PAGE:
Your Career: Membership Has Its Privileges
Health insurance. Salary increases. Overtime. Hazard pay. In dancers’ short careers, these words are rarely heard unless you happen to be working under a union contract. When a union represents dancers, salaries and benefits are negotiated on their behalf, oversight is provided for safe working conditions and there is an established process for grievances. Here is a quick guide to three unions that represent a broad range of dancers, from ballet to Broadway to commercial dance.
American Guild of Musical Artists
Initiation Fee: $500
Annual Dues: $78
Working Dues: 2% of negotiated contract up to $2,000, deducted from paycheck
The American Guild of Musical Artists (AGMA) represents dance companies, primarily ballet, across the country, from New York City Ballet to Kansas City Ballet to San Francisco Ballet. A dancer joins AGMA automatically when she signs a contract with an AGMA-affiliated company. Benefits include competitive salaries, health insurance, retirement plans, an emergency relief fund, entry into AGMA-only auditions and Equity ensemble calls, discounted Equity initiation fee and Union Plus discounts on everything from car rentals to movie tickets. In addition, union membership protects injured dancers from being fired, ensures a six-hour day during rehearsal weeks, as well as five-minute breaks every hour, and sets a limit for working hours during production weeks.
Actors’ Equity Association
Initiation Fee: $1,100, paid within a two-year period of joining
Annual Dues: $118
Working Dues: 2.5% of gross earnings up to $300K, deducted from paycheck
Actors’ Equity Association (“Equity”) represents theater dancers and actors in Broadway and off-Broadway shows, regional theater and national tours. Though there are a rising number of nonunion tours, an Equity card is a must for any dancer wishing a career in theater. A dancer joins Equity upon signing a contract with their first Equity show—and all Broadway shows are Equity. Equity prides itself on maintaining safe working conditions for its members. In addition to health insurance and pension, benefits include separate casting calls for Equity members, tax preparation assistance, national arts advocacy and union discounts, like car rentals. Like AGMA, Equity regulates hours, break time and safety conditions for their members and provides counseling programs for dancers returning from injury or those looking towards retirement (through sister organizations such as Career Transition For Dancers).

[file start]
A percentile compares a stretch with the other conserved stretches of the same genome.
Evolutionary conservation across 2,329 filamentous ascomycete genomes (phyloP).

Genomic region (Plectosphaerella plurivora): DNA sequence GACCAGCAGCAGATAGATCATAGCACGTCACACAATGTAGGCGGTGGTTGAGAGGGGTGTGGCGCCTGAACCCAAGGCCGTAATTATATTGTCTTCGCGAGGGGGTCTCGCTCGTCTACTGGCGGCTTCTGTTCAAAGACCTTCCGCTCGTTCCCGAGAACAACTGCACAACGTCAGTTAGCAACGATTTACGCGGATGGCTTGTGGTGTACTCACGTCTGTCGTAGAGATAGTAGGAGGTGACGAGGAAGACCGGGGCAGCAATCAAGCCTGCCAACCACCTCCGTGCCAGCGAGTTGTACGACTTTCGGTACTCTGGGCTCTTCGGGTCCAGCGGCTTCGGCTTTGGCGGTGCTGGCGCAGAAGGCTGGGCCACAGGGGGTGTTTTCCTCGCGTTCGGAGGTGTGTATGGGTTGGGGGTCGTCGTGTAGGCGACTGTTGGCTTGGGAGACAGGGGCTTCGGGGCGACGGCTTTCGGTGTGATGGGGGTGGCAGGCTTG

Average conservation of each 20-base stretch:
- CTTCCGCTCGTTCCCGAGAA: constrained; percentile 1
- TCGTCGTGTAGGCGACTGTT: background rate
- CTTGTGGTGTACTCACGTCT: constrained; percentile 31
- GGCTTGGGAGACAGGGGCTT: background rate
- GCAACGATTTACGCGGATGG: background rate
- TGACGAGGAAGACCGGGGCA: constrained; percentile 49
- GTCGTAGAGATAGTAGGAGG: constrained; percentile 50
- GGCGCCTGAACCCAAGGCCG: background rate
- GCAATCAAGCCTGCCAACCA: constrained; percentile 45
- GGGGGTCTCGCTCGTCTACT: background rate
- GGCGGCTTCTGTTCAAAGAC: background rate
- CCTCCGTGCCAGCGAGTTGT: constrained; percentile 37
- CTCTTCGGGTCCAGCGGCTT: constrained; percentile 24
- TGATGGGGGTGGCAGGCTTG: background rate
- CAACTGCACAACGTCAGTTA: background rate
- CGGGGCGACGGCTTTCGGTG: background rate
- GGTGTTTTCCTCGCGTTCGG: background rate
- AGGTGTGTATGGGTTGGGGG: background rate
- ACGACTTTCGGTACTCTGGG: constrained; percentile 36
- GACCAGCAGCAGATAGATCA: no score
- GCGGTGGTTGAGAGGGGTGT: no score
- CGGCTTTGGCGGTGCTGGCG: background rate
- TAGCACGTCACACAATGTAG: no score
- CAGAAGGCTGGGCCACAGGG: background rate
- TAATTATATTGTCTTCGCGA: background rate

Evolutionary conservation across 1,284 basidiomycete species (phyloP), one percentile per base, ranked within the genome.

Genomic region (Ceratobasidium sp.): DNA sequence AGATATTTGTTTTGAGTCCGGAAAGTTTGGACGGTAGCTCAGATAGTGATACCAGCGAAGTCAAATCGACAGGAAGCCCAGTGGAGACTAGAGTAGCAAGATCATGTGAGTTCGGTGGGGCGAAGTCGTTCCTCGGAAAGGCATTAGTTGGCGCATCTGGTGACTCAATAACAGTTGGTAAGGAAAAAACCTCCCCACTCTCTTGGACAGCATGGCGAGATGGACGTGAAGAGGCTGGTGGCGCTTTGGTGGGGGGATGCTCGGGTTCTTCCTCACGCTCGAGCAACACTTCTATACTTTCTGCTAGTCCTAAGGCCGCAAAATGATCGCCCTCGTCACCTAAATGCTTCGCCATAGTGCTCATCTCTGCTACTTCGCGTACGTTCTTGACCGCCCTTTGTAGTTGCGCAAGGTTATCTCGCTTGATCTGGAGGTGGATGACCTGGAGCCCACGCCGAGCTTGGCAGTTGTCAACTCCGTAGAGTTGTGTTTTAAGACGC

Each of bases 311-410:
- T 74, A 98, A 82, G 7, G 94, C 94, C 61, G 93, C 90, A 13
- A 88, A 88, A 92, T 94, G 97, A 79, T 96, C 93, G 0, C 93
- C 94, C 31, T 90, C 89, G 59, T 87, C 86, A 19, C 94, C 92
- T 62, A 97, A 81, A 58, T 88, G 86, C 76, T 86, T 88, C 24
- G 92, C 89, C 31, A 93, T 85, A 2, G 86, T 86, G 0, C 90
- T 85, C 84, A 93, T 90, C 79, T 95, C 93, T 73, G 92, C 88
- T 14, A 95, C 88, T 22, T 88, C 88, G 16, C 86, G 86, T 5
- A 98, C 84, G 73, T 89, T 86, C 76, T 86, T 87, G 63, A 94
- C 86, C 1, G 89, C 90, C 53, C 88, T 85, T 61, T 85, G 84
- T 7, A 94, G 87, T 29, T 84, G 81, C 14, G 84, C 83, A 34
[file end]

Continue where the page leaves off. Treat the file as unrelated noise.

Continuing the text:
Screen Actors Guild/ American Federation of Television and Radio Artists
Initiation Fee: $3,000, payment plans available
Annual Dues: $198
Working Dues: 1.575% on gross earnings between $0 and $500K, deducted from paycheck
Screen Actors Guild/American Federation of Television and Radio Artists (SAG-AFTRA) represents commercial dancers in film, television, radio and industrial media. In addition to financial benefits and health safeguards, SAG-AFTRA is committed to protecting members from the unauthorized use of their work—this safeguards dancers’ residual payments when they make a commercial, for instance. A dancer is eligible to join SAG-AFTRA upon being offered her first major union role, completing three days of work as a background actor, or as a member in good standing of Equity or AGMA. Once a dancer has filed her proof of employment with SAG-AFTRA and paid the initiation fee (various loan and payment plans are available), she becomes a member. While joining can be costly, SAG-AFTRA roles generally pay more and provide a more regulated working environment than other typically nonunion projects, such as backup dancing for a pop tour or performing in a music video.
At Your Next Tryout, Be Ready to…Cartwheel?
Broadway casting calls increasingly ask for more-specialized and even quirky skills, says Duncan Stewart, CSA, casting director and partner of Duncan Stewart and Company. “When we were casting for the Broadway revival of Pippin, we hired a dancer because she happened to have experience with silks from classes at STREB Lab for Action Mechanics,” he says. Stewart cites the influence of Cirque du Soleil on both directors and audiences. Fosse-trained dancers might now also be asked, “Can you do a cartwheel, juggle, throw knives, breathe fire, play the accordion?” Notes Stewart, “We just opened The Tempest in Las Vegas, where the dancers also perform magic tricks.” He sees a noticeable shift away from simply singing and dancing. “Keep up those childhood piano or guitar lessons or cross-train at your local circus school,” he says. “You never know what will be asked of you now.”
Avoid the Ouches
Broadway dancer Rhea Patterson, now in Disney’s new production of Aladdin, says a Band-Aid Friction Block Stick ($5.99) is a must-have in her audition dance bag to combat the long hours spent in character shoes during a Broadway call. The stick can be used along the heel or sides of the foot to create a lubricated barrier, preventing the shoe from rubbing and blistering the skin.
All photos Thinkstock.